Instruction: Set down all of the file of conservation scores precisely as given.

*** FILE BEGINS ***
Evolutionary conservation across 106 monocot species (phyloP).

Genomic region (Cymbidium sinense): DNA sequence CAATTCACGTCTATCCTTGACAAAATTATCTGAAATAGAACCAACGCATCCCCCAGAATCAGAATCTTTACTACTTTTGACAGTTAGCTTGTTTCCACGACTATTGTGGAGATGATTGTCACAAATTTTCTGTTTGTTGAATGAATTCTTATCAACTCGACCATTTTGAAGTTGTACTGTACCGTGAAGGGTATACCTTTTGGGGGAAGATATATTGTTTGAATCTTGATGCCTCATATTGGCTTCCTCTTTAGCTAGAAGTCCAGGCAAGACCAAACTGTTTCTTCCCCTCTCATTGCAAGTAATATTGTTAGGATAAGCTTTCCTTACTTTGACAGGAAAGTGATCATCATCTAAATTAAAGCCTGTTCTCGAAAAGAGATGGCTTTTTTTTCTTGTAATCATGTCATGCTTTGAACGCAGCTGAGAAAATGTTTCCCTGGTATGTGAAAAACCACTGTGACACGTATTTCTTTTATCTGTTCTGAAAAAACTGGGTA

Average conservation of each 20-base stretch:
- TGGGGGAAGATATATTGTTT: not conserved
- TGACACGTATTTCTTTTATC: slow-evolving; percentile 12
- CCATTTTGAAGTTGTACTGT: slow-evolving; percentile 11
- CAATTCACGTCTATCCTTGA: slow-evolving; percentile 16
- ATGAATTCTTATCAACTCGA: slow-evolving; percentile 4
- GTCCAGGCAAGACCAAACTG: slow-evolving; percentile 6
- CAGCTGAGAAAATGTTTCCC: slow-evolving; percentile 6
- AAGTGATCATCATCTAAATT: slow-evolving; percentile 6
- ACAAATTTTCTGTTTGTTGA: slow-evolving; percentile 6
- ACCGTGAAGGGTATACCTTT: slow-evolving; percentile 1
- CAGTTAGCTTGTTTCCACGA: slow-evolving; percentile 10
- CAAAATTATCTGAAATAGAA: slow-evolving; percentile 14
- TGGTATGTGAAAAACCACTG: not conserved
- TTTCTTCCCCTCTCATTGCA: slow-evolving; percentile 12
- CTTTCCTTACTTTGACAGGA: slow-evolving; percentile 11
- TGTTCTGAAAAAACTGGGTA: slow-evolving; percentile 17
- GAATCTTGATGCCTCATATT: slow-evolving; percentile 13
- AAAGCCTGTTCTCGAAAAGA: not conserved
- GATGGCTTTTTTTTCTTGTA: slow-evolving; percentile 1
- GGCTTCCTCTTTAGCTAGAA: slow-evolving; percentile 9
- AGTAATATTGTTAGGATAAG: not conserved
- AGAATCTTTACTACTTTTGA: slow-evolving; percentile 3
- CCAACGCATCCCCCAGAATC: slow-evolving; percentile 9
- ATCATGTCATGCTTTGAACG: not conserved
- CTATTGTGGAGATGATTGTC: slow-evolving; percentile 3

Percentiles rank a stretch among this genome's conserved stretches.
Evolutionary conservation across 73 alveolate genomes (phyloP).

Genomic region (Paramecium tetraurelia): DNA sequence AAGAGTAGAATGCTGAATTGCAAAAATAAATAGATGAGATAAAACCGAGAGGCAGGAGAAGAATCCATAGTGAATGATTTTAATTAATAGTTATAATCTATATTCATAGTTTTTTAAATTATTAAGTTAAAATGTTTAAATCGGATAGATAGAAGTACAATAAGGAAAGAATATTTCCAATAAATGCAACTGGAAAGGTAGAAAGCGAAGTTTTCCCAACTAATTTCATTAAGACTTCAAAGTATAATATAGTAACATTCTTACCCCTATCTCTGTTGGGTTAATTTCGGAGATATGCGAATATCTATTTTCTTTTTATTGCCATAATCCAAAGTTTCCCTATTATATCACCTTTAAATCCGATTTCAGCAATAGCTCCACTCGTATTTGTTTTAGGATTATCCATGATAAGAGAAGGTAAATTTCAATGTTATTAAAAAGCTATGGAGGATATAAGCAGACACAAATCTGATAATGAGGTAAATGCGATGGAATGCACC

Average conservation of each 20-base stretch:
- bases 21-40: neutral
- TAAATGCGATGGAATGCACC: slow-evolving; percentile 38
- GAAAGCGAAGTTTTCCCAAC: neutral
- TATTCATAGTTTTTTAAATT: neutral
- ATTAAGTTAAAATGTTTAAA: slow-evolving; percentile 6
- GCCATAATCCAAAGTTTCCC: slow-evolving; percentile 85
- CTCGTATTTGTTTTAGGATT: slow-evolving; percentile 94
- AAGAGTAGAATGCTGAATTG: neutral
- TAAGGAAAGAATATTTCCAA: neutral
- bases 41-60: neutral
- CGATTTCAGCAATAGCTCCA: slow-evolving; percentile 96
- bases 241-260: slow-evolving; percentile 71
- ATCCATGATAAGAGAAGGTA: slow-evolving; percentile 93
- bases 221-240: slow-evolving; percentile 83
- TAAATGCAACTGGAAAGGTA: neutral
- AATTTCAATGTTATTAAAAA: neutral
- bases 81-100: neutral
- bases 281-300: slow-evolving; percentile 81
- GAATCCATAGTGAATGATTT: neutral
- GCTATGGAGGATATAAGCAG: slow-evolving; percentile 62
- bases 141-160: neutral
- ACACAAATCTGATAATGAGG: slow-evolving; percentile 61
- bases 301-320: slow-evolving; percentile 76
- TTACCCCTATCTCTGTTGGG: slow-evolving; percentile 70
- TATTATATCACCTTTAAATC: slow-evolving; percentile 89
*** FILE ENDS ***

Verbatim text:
Evolutionary conservation across 106 monocot species (phyloP).

Genomic region (Cymbidium sinense): DNA sequence CAATTCACGTCTATCCTTGACAAAATTATCTGAAATAGAACCAACGCATCCCCCAGAATCAGAATCTTTACTACTTTTGACAGTTAGCTTGTTTCCACGACTATTGTGGAGATGATTGTCACAAATTTTCTGTTTGTTGAATGAATTCTTATCAACTCGACCATTTTGAAGTTGTACTGTACCGTGAAGGGTATACCTTTTGGGGGAAGATATATTGTTTGAATCTTGATGCCTCATATTGGCTTCCTCTTTAGCTAGAAGTCCAGGCAAGACCAAACTGTTTCTTCCCCTCTCATTGCAAGTAATATTGTTAGGATAAGCTTTCCTTACTTTGACAGGAAAGTGATCATCATCTAAATTAAAGCCTGTTCTCGAAAAGAGATGGCTTTTTTTTCTTGTAATCATGTCATGCTTTGAACGCAGCTGAGAAAATGTTTCCCTGGTATGTGAAAAACCACTGTGACACGTATTTCTTTTATCTGTTCTGAAAAAACTGGGTA

Average conservation of each 20-base stretch:
- TGGGGGAAGATATATTGTTT: not conserved
- TGACACGTATTTCTTTTATC: slow-evolving; percentile 12
- CCATTTTGAAGTTGTACTGT: slow-evolving; percentile 11
- CAATTCACGTCTATCCTTGA: slow-evolving; percentile 16
- ATGAATTCTTATCAACTCGA: slow-evolving; percentile 4
- GTCCAGGCAAGACCAAACTG: slow-evolving; percentile 6
- CAGCTGAGAAAATGTTTCCC: slow-evolving; percentile 6
- AAGTGATCATCATCTAAATT: slow-evolving; percentile 6
- ACAAATTTTCTGTTTGTTGA: slow-evolving; percentile 6
- ACCGTGAAGGGTATACCTTT: slow-evolving; percentile 1
- CAGTTAGCTTGTTTCCACGA: slow-evolving; percentile 10
- CAAAATTATCTGAAATAGAA: slow-evolving; percentile 14
- TGGTATGTGAAAAACCACTG: not conserved
- TTTCTTCCCCTCTCATTGCA: slow-evolving; percentile 12
- CTTTCCTTACTTTGACAGGA: slow-evolving; percentile 11
- TGTTCTGAAAAAACTGGGTA: slow-evolving; percentile 17
- GAATCTTGATGCCTCATATT: slow-evolving; percentile 13
- AAAGCCTGTTCTCGAAAAGA: not conserved
- GATGGCTTTTTTTTCTTGTA: slow-evolving; percentile 1
- GGCTTCCTCTTTAGCTAGAA: slow-evolving; percentile 9
- AGTAATATTGTTAGGATAAG: not conserved
- AGAATCTTTACTACTTTTGA: slow-evolving; percentile 3
- CCAACGCATCCCCCAGAATC: slow-evolving; percentile 9
- ATCATGTCATGCTTTGAACG: not conserved
- CTATTGTGGAGATGATTGTC: slow-evolving; percentile 3

Percentiles rank a stretch among this genome's conserved stretches.
Evolutionary conservation across 73 alveolate genomes (phyloP).

Genomic region (Paramecium tetraurelia): DNA sequence AAGAGTAGAATGCTGAATTGCAAAAATAAATAGATGAGATAAAACCGAGAGGCAGGAGAAGAATCCATAGTGAATGATTTTAATTAATAGTTATAATCTATATTCATAGTTTTTTAAATTATTAAGTTAAAATGTTTAAATCGGATAGATAGAAGTACAATAAGGAAAGAATATTTCCAATAAATGCAACTGGAAAGGTAGAAAGCGAAGTTTTCCCAACTAATTTCATTAAGACTTCAAAGTATAATATAGTAACATTCTTACCCCTATCTCTGTTGGGTTAATTTCGGAGATATGCGAATATCTATTTTCTTTTTATTGCCATAATCCAAAGTTTCCCTATTATATCACCTTTAAATCCGATTTCAGCAATAGCTCCACTCGTATTTGTTTTAGGATTATCCATGATAAGAGAAGGTAAATTTCAATGTTATTAAAAAGCTATGGAGGATATAAGCAGACACAAATCTGATAATGAGGTAAATGCGATGGAATGCACC

Average conservation of each 20-base stretch:
- bases 21-40: neutral
- TAAATGCGATGGAATGCACC: slow-evolving; percentile 38
- GAAAGCGAAGTTTTCCCAAC: neutral
- TATTCATAGTTTTTTAAATT: neutral
- ATTAAGTTAAAATGTTTAAA: slow-evolving; percentile 6
- GCCATAATCCAAAGTTTCCC: slow-evolving; percentile 85
- CTCGTATTTGTTTTAGGATT: slow-evolving; percentile 94
- AAGAGTAGAATGCTGAATTG: neutral
- TAAGGAAAGAATATTTCCAA: neutral
- bases 41-60: neutral
- CGATTTCAGCAATAGCTCCA: slow-evolving; percentile 96
- bases 241-260: slow-evolving; percentile 71
- ATCCATGATAAGAGAAGGTA: slow-evolving; percentile 93
- bases 221-240: slow-evolving; percentile 83
- TAAATGCAACTGGAAAGGTA: neutral
- AATTTCAATGTTATTAAAAA: neutral
- bases 81-100: neutral
- bases 281-300: slow-evolving; percentile 81
- GAATCCATAGTGAATGATTT: neutral
- GCTATGGAGGATATAAGCAG: slow-evolving; percentile 62
- bases 141-160: neutral
- ACACAAATCTGATAATGAGG: slow-evolving; percentile 61
- bases 301-320: slow-evolving; percentile 76
- TTACCCCTATCTCTGTTGGG: slow-evolving; percentile 70
- TATTATATCACCTTTAAATC: slow-evolving; percentile 89